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August 29, 2022
Vol. 80
No. 1

The Power of Empathy Interviews in Family Engagement

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At the height of the pandemic, educators in one district turned to empathy interviews to learn more about families' needs. They aren't turning back now.

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EngagementInstructional Strategies
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Credit: SDI PRODUCTIONS / iSTOCK
The pandemic and its disparate effects on students and families have prompted many educators to commit to the idea of leaving inequitable practices of the past behind. In the Quincy, Washington, school district, where I work, the disruption of the past two and half years has fueled specific changes in how we engage with families and students.
Before the pandemic hit, family engagement in our district meant working with individual families to support their children, encouraging attendance at school events, and fundraising. Most decisions about the school's programs and vision for family engagement were driven by hard "data." But in the periods of remote and part-time, in-person learning, student growth became directly tied to how well educators supported families to create conditions for learning at home (Sperling Center for Research and Innovation, 2021). For the first time, families became the leaders of classroom management and students' go-to resources for academic feedback and technical support. For the first time, family priorities led learning systems.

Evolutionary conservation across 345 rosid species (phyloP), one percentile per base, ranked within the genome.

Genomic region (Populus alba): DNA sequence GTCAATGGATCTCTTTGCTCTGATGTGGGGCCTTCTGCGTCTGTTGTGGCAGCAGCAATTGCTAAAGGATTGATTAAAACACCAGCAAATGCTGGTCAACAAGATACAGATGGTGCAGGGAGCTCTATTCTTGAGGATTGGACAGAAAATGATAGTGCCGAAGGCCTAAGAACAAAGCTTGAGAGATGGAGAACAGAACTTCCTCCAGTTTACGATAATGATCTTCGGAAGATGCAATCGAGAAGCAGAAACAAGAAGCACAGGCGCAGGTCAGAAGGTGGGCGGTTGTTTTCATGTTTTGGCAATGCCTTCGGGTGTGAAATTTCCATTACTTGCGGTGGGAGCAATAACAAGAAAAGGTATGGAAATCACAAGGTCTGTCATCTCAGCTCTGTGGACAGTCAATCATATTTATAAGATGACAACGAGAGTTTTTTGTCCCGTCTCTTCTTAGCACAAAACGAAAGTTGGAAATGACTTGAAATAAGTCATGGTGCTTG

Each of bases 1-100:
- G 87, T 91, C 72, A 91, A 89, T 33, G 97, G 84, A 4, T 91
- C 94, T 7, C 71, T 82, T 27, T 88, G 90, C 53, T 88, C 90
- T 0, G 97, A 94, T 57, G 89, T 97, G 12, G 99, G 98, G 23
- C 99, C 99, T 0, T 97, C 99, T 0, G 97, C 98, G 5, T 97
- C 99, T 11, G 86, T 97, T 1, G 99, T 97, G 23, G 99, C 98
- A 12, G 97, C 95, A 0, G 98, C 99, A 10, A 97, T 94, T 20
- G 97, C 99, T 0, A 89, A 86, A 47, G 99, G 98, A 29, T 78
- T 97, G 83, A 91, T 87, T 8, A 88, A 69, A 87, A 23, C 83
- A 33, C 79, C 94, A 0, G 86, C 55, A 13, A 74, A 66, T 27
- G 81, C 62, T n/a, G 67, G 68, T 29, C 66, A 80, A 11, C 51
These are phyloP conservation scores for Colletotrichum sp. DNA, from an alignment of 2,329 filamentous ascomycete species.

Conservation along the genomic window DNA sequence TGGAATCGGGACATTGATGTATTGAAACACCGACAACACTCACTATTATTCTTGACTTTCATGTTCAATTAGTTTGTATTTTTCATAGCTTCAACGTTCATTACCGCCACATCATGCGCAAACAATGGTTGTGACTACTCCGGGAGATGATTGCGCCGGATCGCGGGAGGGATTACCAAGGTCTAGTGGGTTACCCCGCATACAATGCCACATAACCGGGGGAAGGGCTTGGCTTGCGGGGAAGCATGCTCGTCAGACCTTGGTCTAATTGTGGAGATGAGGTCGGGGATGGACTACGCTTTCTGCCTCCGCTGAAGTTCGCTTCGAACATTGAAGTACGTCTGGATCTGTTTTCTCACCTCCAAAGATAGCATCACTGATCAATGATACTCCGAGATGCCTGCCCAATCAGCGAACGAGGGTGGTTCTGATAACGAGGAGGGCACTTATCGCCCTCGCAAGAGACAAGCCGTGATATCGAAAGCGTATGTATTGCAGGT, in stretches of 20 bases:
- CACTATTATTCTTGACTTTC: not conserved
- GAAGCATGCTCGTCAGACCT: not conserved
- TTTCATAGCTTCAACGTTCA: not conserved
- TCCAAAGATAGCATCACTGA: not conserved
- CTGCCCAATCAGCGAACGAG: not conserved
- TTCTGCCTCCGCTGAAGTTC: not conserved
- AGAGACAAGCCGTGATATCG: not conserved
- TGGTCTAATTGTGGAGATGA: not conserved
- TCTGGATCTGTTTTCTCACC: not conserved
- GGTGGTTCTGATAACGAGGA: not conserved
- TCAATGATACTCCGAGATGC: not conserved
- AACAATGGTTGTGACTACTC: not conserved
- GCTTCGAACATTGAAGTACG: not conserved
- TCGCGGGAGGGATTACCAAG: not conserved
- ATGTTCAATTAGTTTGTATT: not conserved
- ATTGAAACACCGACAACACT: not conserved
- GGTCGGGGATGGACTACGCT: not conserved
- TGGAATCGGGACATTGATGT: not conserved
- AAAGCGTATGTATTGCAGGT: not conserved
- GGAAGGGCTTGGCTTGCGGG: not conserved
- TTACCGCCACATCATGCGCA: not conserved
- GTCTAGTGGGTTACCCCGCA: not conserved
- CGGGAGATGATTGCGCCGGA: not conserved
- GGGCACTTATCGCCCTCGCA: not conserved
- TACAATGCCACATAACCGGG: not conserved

In my district, this shift felt like a silver lining in the midst of a tough period. We learned how to listen better and to more deeply understand students' experiences of learning from home. Families' priorities drove our decisions, which helped us strengthen relationships between our community and our schools in one of the most challenging times in history.